No Changing the Williams Sisters' Minds
No Changing the Williams Sisters' Minds
By PAUL OBERJUERGE
Published: March 19, 2009
INDIAN WELLS, Calif. -- Erma Casey and Phyliss Carelock sat in $50 seats near the top of the stadium court at the Indian Wells Tennis Garden on a bright afternoon. They conceded that it seemed like a high tariff to perch a half-dozen rows from the rim of the arena. "But it would have been 30 percent more without my senior citizen's discount," Casey confided.
.Like most of the fans at the BNP Paribas Open in the desert near Palm Springs, Casey and Carelock would have preferred to see Venus or Serena Williams playing in the women's quarterfinals Thursday on the court below. But they know the drill.
Venus and Serena don't do Indian Wells.
"I wish they were here," said Casey, an African-American from Los Angeles. "But I still come because I love tennis."
The most famous boycott in modern tennis goes on. The Williams sisters have not returned here since a celebrated incident in 2001. Venus, citing injury, pulled out of a semifinal match against Serena four minutes before it was scheduled to begin. The crowd booed that night and booed Serena again in the final. Their father, Richard, alleged racist taunts from the crowd. Father and daughters vowed never to return.
They have lived up to that promise, even as new WTA rules punish players who skip one of the tour's so-called mandatory events. The Williams sisters are sustaining injury to their world rankings, losing money from the bonus pool and must perform a day of tennis-related activity within 125 miles of Indian Wells -- or face a two-week suspension and a $75,000 fine.
They remain undeterred. And Indian Wells, perhaps the most important tournament in the world that isn't a Grand Slam, goes on without them.
"Something is missing," said Anastasia Pavlyuchenkova, a 17-year-old semifinalist from Russia. "With them, it's more of a show and there is more interest and a lot of big fights and good matches."
The tournament director, Steve Simon, makes certain that the Williams sisters, currently ranked Nos. 1 (Serena) and 5 (Venus) in the world, know they are welcome back at any time.
"We've made it clearly known, and will continue to, that we would love to have the girls back and we think the fans would love to have them back as well. In fact, we know they do," Simon said. "We will continue to make sure that message is with them and, hopefully, there will be a day they decide they want to play."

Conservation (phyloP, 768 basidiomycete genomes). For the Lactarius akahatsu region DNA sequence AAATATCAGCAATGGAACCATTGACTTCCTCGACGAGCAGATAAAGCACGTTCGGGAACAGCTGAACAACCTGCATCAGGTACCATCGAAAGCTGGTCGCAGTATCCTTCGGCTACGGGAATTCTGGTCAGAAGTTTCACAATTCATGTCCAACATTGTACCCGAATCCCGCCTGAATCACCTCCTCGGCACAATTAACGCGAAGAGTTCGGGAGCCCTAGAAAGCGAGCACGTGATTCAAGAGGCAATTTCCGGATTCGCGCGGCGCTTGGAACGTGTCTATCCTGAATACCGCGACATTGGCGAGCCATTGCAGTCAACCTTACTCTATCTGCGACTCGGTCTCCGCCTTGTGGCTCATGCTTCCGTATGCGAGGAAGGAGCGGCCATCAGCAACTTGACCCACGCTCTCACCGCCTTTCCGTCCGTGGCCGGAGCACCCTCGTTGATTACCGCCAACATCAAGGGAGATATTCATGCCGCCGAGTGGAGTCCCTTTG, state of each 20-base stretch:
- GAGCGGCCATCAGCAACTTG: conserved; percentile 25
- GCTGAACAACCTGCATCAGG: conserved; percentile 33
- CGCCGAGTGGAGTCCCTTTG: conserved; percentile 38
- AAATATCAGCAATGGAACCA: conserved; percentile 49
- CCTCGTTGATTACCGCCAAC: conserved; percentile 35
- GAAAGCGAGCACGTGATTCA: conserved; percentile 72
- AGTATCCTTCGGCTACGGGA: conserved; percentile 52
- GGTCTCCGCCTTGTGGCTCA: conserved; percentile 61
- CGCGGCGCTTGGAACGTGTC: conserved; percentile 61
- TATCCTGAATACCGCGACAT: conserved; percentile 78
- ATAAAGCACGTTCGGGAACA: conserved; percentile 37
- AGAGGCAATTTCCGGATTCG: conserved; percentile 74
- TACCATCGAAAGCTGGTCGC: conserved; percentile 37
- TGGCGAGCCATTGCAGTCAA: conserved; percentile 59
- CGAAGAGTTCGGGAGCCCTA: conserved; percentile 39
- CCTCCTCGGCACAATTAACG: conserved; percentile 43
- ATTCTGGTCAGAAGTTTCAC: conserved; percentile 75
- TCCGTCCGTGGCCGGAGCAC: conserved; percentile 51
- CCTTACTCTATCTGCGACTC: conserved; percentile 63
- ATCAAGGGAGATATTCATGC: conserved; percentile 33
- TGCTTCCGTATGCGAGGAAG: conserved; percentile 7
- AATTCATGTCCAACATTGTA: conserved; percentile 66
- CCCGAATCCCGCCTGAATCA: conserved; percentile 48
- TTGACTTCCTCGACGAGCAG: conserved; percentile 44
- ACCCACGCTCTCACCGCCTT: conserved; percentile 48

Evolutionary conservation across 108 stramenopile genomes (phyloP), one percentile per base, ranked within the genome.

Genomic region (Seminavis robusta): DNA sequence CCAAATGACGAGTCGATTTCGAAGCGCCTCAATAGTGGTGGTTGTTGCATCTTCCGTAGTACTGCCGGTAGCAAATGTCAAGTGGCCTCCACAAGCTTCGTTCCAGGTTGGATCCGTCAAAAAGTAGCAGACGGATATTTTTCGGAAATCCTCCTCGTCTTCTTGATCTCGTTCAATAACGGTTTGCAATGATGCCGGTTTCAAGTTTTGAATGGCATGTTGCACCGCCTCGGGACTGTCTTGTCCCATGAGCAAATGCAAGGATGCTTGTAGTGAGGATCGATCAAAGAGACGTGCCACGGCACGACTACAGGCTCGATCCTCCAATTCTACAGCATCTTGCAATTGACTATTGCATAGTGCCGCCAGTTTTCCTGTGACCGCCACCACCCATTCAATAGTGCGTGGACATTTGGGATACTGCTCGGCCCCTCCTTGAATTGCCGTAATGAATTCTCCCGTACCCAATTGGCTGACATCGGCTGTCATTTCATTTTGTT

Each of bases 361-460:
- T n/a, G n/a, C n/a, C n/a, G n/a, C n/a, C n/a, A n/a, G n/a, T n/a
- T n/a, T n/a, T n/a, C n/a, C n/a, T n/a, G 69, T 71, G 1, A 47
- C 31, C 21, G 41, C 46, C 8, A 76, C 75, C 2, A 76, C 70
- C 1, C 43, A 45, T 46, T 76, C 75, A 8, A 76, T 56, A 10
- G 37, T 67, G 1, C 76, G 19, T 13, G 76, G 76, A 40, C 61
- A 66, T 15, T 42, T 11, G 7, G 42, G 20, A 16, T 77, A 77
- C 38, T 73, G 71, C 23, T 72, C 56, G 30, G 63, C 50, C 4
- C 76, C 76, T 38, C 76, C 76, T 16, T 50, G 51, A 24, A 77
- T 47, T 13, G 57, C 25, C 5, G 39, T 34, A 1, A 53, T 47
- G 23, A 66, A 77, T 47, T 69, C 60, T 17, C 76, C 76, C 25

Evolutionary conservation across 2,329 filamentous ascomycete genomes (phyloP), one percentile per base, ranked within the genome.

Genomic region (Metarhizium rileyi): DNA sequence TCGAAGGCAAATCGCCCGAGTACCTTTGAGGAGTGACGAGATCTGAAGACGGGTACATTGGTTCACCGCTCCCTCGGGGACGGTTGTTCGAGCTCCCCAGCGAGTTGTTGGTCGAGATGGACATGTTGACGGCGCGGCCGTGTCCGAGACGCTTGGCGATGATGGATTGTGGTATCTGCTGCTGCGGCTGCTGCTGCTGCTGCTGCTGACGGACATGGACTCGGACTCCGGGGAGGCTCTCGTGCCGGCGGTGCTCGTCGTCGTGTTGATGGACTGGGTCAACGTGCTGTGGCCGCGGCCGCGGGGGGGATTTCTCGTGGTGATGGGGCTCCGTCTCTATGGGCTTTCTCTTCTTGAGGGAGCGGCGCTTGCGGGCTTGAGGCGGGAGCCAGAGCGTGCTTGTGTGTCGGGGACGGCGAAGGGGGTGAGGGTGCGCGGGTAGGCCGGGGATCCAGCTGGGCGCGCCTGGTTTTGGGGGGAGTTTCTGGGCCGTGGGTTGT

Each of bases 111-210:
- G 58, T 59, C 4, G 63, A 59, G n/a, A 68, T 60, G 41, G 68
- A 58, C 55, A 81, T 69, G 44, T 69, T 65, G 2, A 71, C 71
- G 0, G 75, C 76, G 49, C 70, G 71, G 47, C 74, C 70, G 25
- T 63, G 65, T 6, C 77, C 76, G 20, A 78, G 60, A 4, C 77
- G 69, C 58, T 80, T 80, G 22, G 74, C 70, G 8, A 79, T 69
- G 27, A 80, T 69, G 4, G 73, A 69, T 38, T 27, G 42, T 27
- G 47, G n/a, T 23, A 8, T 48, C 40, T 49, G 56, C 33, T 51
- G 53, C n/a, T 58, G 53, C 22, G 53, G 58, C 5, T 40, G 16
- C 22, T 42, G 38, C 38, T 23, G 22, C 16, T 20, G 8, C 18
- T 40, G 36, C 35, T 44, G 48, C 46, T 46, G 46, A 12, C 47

Not that anyone holds out much hope for a rapprochement as Venus, 28, and Serena, 27, approach the twilight of their careers. Venus Williams this month told the news media in New York that she did not anticipate returning to Indian Wells.
Indian Wells officials will not grovel, Simon said, to bring them back. "I've never begged or pleaded for any player to be here," he said. "I want people to play here because they feel good about being here."
Until 2001, Indian Wells and the Williams Sisters were good together. The tournament extended wild cards to the sisters when they were teenage prodigies living in the Los Angeles suburb of Compton. "Serena won twice and Venus had some great successes here, too," said Simon, who has been with the tournament for two decades. "This was a good tournament for them."
Seventeen of the world's top-20 ranked women played here this year, Simon said, the exceptions being the Williams sisters and the injured Maria Sharapova. "No one player makes the difference between success and failure," Simon said, citing record attendance of 331,000 in 2008 and the potential for similar numbers this year, "even in this economy."
But the women's competition has been less than scintillating. Jelena Jankovic and Elena Dementieva crashed out early. The top-seeded Dinara Safina, two victories away from supplanting Serena Williams as the world No. 1, melted down against the 19-year-old Victoria Azarenka in the quarterfinals.
The semifinalists are the defending champion, Ana Ivanovic, and the lesser-known Vera Zvonareva, Azarenka and Pavlyuchenkova.
But the tournament steams ahead, buoyed by keen competition on the men's side. Rafael Nadal, Roger Federer, Novak Djokovic, Andy Murray, Juan Martín del Potro and Andy Roddick, six of the top seven seeds, reached the final eight.
" I think everyone would like to see the William sisters play in every tournament because they are great for the crowd " Zvonareva said. " They bring great atmosphere. But there are so many great players out there"